Arts & Culture » Visual Art

Dramatic Fabric: The Art of Star Moxley

Costume designs take center stage at Enso


To measure the sheer scale of what it takes to put on a professional theater production, look at the costumes. It's in the fabric swatches, hand-selected in a luxe LA market. It's in the design sketches and idea boards, illustrating a deft attention to color, character, context and mood. It's in the finished look, stitched together by many hands.

"And this is only in the costume department," said Star Moxley.

For 35 years, Moxley has been the mastermind behind the scenes of epic fashion at the Idaho Shakespeare Festival, Great Lakes Theater, Idaho Theater for Youth and Boise Contemporary Theater. In "Elements: A Costume Retrospective," a new exhibit running now through Nov. 22 at Enso Artspace in Garden City, 26 of Moxley's costume designs are showcased. "Elements" provides an in-depth look at the fashion, inspiration and intricacy that have gone into some of the most unforgettable staged moments in Boise history.

"It's so amazing that this stuff looks even better close up," said Vida Lietuvninkas, who attended the show's Oct. 18 opening.

Moxley is known for the big ideas she brings to a production, and her laser-sharp focus on even the smallest details.

"One of her many gifts is a breathtaking attention to detail," said BCT Artistic Director Matthew Cameron Clark. "That's not just an expression. I have, more than once, actually held my breath in response to seeing one of her costumes up close. That's artistry."

Moxley admits to designing for the moment when it all clicks together in an emotional response for everyone involved.

"My favorite moment on stage is when the audience responds the way you intended them to respond," she said. "It's just a brief little moment, especially when you think about the amount of work that's been created going into it. It's like when the audience gasps. It's audible appreciation."

In his 22nd year as ISF producing artistic director, Charles Fee reflects on a standout Moxley moment: a costume she designed for Macbeth.

"Star designed a very long train for the dress worn by Lady Macbeth in the banquet scene," he recalled. "We were all a bit concerned about how this would affect the actress playing the role. Trains are notoriously difficult to control, especially in a crowded, very active scene."

Instead of hurting the performance, Moxley's design elevated it. The actress portraying Lady Macbeth had to physically work the train around the stage.

"It informed the increasing desperation of the character, driving and underscoring the anger, frustration and literal danger of the scene," Fee said.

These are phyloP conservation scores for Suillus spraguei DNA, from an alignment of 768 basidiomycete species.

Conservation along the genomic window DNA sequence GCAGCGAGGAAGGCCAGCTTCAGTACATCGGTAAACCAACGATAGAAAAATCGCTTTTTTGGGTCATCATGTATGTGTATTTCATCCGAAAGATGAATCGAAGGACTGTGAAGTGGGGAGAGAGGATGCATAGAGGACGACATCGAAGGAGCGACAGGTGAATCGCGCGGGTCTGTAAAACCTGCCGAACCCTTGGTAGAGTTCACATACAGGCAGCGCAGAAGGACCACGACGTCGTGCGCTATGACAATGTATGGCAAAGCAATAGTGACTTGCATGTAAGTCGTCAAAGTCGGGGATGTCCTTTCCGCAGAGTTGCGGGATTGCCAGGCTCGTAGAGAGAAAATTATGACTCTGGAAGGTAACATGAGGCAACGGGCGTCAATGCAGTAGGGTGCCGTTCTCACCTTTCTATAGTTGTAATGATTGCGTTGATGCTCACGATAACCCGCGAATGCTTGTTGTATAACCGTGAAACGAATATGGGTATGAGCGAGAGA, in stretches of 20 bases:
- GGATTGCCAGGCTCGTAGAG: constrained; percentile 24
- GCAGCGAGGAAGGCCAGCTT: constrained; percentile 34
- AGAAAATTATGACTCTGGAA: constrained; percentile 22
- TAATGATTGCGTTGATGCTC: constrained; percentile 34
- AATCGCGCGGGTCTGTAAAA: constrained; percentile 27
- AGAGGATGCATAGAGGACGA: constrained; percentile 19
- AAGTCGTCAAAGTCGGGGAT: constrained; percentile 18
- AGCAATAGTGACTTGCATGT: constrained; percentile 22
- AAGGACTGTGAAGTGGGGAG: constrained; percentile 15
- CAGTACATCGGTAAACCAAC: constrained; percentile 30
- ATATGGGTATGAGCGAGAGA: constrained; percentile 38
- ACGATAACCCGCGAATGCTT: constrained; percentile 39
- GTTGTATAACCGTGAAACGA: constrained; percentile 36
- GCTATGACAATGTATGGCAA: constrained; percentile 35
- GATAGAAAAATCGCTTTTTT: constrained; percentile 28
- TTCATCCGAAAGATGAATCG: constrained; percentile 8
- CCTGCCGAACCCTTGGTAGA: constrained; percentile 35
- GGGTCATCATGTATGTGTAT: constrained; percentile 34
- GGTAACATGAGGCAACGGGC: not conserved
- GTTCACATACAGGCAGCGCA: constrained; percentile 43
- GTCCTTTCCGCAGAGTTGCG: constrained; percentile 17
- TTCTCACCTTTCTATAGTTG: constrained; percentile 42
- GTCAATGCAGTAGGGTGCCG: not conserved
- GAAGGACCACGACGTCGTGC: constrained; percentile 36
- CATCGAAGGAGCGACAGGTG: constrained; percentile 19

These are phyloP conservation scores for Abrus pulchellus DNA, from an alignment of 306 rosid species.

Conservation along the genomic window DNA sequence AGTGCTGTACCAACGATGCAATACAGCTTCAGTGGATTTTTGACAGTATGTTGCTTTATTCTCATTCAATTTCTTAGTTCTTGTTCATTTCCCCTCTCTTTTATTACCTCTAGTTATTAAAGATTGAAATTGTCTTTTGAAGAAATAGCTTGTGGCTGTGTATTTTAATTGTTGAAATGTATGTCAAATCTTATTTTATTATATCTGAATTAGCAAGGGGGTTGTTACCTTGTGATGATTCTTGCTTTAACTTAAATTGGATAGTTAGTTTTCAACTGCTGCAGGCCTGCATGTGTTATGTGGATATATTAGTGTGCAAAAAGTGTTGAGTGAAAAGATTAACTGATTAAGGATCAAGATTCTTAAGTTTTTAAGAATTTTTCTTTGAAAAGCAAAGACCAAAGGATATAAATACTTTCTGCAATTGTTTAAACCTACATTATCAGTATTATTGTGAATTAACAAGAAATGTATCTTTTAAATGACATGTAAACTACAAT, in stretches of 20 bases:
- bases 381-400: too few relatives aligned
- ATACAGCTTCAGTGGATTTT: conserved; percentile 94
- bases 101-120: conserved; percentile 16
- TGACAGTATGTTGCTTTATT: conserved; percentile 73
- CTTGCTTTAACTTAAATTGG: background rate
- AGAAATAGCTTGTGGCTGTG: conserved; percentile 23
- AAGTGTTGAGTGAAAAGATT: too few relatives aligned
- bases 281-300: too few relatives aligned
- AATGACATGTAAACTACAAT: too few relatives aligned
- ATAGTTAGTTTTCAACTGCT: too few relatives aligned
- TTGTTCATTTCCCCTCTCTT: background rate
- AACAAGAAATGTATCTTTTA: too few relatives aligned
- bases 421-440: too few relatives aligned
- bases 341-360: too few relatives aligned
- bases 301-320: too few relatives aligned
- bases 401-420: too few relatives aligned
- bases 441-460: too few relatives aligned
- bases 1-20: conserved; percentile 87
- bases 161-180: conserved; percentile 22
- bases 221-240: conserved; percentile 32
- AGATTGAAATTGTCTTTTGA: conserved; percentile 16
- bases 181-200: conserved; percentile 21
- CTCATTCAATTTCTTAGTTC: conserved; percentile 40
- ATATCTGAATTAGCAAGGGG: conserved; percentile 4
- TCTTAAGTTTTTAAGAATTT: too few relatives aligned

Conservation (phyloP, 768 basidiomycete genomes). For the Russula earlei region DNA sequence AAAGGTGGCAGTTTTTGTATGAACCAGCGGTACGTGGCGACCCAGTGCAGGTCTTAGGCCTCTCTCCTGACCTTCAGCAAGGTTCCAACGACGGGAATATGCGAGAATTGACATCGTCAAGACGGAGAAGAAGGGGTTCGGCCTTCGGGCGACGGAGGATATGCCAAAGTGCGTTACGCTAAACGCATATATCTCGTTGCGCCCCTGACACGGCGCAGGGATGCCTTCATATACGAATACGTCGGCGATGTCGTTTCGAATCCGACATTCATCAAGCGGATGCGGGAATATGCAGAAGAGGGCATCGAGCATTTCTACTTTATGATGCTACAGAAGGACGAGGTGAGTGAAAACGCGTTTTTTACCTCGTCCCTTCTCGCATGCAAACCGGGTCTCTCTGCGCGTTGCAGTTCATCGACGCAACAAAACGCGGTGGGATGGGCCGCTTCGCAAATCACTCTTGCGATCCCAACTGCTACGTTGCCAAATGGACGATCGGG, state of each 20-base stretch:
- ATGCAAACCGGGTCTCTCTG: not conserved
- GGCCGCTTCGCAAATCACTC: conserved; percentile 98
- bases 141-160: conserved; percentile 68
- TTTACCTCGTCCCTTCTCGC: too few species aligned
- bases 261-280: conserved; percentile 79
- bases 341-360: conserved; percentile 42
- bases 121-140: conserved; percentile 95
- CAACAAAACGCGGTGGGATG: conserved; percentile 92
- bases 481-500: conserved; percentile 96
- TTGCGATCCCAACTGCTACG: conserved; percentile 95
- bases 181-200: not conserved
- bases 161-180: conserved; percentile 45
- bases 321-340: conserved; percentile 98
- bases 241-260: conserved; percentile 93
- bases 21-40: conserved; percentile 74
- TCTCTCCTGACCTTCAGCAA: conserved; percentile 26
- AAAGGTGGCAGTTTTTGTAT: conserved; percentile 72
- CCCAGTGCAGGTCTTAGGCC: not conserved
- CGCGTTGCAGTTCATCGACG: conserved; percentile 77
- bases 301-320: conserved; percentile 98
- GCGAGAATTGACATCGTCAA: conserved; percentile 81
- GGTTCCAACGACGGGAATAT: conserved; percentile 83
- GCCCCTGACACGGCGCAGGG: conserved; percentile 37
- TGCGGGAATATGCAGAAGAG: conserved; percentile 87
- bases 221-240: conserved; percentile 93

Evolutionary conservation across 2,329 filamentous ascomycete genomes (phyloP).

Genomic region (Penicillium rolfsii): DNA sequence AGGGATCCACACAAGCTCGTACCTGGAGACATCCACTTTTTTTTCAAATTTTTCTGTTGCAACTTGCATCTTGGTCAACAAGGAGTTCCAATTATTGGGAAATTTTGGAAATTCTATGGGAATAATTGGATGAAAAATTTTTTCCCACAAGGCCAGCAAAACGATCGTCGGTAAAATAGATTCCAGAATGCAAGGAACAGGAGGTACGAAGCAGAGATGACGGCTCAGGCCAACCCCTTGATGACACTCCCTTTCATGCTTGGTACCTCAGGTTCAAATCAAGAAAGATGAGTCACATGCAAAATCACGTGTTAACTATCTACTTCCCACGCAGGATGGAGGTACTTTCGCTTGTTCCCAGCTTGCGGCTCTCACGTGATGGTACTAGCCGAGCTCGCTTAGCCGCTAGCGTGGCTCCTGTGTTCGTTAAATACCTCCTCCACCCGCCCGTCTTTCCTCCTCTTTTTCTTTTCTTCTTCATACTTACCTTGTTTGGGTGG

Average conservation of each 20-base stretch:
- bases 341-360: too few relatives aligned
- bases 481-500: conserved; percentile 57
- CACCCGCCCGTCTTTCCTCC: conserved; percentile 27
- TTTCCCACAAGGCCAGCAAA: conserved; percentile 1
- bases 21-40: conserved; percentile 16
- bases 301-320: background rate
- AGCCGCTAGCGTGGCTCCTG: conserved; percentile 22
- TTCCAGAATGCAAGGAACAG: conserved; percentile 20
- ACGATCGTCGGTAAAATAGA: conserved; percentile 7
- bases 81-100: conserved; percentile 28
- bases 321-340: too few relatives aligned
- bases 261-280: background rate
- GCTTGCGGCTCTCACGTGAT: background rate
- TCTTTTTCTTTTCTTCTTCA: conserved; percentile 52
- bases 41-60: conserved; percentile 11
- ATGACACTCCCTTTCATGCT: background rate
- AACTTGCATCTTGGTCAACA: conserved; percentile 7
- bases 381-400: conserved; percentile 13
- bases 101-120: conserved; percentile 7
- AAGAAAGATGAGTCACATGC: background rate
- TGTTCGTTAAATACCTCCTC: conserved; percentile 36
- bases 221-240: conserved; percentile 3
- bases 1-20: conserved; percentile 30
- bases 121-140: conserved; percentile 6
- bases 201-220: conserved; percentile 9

Her work in Macbeth won Moxley a World Stage Design award.

As both an actor and director, Clark also feels that Moxley helps bring insight through clothing. When Clark played Jerry in BCT's The Zoo Story, Moxley's costuming was integral to Clark's character.

"Jerry had so little, but he was going to look his very best and make that day count," Clark said. "Star saw that in a way no one else could have."

Moxley said it all starts with the text. She reads the play first and brings thoughts, renderings, swatches and inspiration photos to meetings with the director until a cohesive look and feel start to gel.

"It's an interesting process," Moxley said. "It's about putting together classic silhouettes with abstract interpretations. It's a mixing of concepts. You merge contemporary values with the past to make it connect."

Fee called her a true collaborator.

"We have created so many projects together that I really don't draw much of a line between her work and my work," said Fee. "We simply talk about everything: casting, period, palette, texture, stage business, rhythm, props, on and on. In other words, Star's work significantly influences all aspects of our work together."

"Elements," curated by Jacqueline Crist, is funded in part by a Boise 150 Grant that recognizes people who have made significant contributions to the community.

Moxley's work speaks to the gaps and the growth of the city and its arts scene over the years. Born in Boise and a resident here for most of her life, Moxley had no formal schooling in the costume design craft, but she did have a passion.

"It was a natural process," Moxley said. "I've always loved fabric; I created and sold quilts in art galleries in the '70s. I know fabric by using it and sewing with it. I approach colors in a different way than most."

Moxley got her start in costuming in 1981, when the Idaho Shakespeare Festival called a river berm off of Parkcenter Boulevard home. In those early days, she scrounged and bargained for fabric and made the most with what she could get her hands on.

No matter what the budget, though, she always had a flair for the dramatic. Eventually, as Boise theater companies grew professionally, she was able to grow alongside them. In time, she gained an extraordinary skill set and an eye for costume design that have taken her and Boise theater to whole new places.

"Star has played an integral role in the artistic growth of the [Shakespeare] Festival over the decades she has worked with us, challenging us artistically, helping me to develop our production shops and the process of construction, even working on the business of the Festival and our collaborations with our other companies," said Fee.

Over the years, Moxley has batted down many offers and opportunities to move elsewhere. She wants to stay in Boise.

"I love doing it," she said. "I'll keep on going. Costuming is a wealth of opportunity, with text in hand."